Prioritizing voter safety amid COVID-19 pandemic

According to


According to

Andrew Seckular and Sabrina Liding

This year has been one with many changes, the election process being one of them. Nov. 3 is no longer Election Day, instead it is the deadline of all voting. Mail-in ballots showed up in mailboxes across the country and there is a limited number of polling stations opened for voting. 

In New Jersey, it is still required that one polling station is opened in each municipality to make voting easier. Though polling stations are open, the New Jersey State Department sent ballots to the houses of every eligible voter. According to Tim Harper, Rachel Orey, and Collier Fernekes of the Bipartisan Policy Center this led to a surge in mail-in ballots, putting a strain on poll workers, who have to scan the barcode on each main-in ballot to verify the signature of the voter. “Cure letters” or the “Signature Cure Process” have also allowed voters to correct their signature if there is a mistake. It is a process that individuals can follow if their signature is denied or is missing.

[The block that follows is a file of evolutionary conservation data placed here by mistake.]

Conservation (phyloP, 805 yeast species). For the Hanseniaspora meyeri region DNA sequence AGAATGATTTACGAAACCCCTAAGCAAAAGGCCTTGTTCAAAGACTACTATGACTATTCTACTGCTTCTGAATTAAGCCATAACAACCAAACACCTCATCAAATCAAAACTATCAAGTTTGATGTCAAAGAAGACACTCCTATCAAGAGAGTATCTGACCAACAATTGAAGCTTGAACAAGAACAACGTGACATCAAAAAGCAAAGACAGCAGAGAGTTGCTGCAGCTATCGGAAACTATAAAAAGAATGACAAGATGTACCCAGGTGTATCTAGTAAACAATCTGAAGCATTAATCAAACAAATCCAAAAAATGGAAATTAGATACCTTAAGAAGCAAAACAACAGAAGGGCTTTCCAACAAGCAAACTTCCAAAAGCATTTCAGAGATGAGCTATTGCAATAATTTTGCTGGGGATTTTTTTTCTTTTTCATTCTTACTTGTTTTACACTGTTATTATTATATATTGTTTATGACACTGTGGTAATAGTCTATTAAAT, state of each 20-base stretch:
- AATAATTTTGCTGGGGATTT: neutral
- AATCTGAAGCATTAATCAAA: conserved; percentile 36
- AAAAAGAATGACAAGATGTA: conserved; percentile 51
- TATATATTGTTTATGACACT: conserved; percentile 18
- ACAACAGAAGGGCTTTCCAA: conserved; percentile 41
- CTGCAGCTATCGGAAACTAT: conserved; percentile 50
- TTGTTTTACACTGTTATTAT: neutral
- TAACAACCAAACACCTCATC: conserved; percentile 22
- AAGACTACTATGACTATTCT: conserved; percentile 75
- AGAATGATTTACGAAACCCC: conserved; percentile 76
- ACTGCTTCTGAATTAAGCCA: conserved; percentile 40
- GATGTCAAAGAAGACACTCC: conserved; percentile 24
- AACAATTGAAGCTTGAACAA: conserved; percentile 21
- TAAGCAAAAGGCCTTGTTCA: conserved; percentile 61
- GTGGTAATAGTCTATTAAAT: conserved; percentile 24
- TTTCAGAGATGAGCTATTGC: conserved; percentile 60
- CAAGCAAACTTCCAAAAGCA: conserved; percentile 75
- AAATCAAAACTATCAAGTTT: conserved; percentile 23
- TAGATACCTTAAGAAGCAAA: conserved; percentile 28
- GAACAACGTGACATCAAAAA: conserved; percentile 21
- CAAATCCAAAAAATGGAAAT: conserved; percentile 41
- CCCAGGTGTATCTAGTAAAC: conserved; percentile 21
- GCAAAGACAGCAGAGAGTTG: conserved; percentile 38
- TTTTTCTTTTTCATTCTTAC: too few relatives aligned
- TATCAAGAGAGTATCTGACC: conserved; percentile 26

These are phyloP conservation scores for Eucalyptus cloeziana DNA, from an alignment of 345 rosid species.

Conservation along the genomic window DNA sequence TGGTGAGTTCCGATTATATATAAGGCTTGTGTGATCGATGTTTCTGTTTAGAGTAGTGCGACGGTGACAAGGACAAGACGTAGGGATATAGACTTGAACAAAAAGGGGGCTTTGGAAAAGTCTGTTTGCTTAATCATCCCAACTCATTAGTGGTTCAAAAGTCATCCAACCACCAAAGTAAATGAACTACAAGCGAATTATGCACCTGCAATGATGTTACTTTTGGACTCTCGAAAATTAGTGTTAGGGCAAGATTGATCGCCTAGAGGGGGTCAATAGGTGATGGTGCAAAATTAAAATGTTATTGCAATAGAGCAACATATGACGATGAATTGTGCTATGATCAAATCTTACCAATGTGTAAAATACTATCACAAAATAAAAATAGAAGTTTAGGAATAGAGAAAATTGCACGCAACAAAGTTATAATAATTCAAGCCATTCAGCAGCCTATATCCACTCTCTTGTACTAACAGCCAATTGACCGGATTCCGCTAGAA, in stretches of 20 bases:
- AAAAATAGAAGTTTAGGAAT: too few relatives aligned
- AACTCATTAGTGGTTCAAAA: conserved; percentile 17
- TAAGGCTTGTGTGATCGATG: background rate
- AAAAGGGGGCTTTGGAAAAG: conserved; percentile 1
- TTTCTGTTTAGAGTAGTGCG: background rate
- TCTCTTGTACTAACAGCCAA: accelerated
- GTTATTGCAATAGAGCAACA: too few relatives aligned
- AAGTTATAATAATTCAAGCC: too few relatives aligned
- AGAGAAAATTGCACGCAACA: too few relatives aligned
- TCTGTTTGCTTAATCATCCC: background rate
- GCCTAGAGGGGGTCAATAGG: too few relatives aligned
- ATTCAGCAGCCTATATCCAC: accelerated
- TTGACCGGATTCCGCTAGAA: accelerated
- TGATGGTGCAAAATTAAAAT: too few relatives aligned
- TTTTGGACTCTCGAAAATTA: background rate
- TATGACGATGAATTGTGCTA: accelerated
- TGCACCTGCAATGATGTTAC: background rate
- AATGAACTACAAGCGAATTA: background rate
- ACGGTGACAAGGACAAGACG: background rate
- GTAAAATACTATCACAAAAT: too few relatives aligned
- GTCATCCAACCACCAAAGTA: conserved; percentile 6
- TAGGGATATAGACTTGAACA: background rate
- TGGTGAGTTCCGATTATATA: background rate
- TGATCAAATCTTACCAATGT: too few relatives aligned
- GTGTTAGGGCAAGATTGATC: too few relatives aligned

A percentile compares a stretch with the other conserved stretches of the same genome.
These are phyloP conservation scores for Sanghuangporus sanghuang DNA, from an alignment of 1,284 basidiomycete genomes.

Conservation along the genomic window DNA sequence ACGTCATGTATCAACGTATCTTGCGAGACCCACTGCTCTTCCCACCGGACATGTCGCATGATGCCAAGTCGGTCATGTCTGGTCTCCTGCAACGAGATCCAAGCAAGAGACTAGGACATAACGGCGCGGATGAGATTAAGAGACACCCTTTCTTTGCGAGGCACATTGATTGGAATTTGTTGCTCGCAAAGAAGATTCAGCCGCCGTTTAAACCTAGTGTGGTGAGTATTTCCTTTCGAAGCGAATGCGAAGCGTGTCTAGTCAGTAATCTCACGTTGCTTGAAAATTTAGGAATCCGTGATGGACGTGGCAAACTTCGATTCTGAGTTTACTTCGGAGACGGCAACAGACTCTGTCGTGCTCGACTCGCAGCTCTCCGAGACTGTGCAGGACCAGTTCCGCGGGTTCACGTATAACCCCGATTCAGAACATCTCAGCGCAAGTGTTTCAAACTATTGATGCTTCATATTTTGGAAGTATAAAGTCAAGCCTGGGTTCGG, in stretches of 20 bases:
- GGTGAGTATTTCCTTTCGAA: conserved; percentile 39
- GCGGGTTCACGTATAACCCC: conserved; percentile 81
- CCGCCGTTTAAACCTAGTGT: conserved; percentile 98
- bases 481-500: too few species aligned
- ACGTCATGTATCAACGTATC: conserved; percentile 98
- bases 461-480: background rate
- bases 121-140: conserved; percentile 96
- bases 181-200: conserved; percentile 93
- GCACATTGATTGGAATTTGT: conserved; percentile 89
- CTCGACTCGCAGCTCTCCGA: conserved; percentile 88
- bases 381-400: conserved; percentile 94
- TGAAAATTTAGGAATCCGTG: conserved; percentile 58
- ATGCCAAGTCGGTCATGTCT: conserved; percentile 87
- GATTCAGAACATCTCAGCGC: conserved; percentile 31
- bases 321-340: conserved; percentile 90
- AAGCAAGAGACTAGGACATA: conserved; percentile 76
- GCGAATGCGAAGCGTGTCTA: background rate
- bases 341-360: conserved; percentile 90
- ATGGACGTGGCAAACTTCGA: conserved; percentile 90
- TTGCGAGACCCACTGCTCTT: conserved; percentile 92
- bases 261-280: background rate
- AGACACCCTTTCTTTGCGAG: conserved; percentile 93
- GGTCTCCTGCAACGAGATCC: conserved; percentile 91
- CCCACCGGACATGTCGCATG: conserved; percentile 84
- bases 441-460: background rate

Senior student and recently eligible voter, Steven Ostrom of Middletown, opened up about his first voting experience., 

My first voting experience was definitely a little scary, as it’s a lot of responsibility to have as someone who just turned 18,” Ostrom said, “Mail-in voting scared me a bit as well, especially with all of the fraud that is talked about in [the] media. However, I’m… happy that I’m able to vote…and… can make my voice heard.” 

Instead of voting by mail, CHS English teacher Anne Kelterborn explained why she prefers voting in-person. 

“There’s something about the act of pushing the button that makes me feel like I’m exercising my right to vote.” Kelterborn said. “I’ve found it so stressful to complete the mail-in ballot…” 

Likewise, CHS Communications Technology teacher Amanda FitzPatrick also favors in-person voting. 

I typically bring my kids and I think it instills the importance of taking time out of the day to get this civic duty done.” Fitzpatrick said. “ …in this dumpster fire of a year, the mail-in-ballots are so important. Some people still aren’t comfortable going into public places…at home voting [lets] every person…cast their vote. This is a very important election year and it would be a shame for people to skip the voting process.”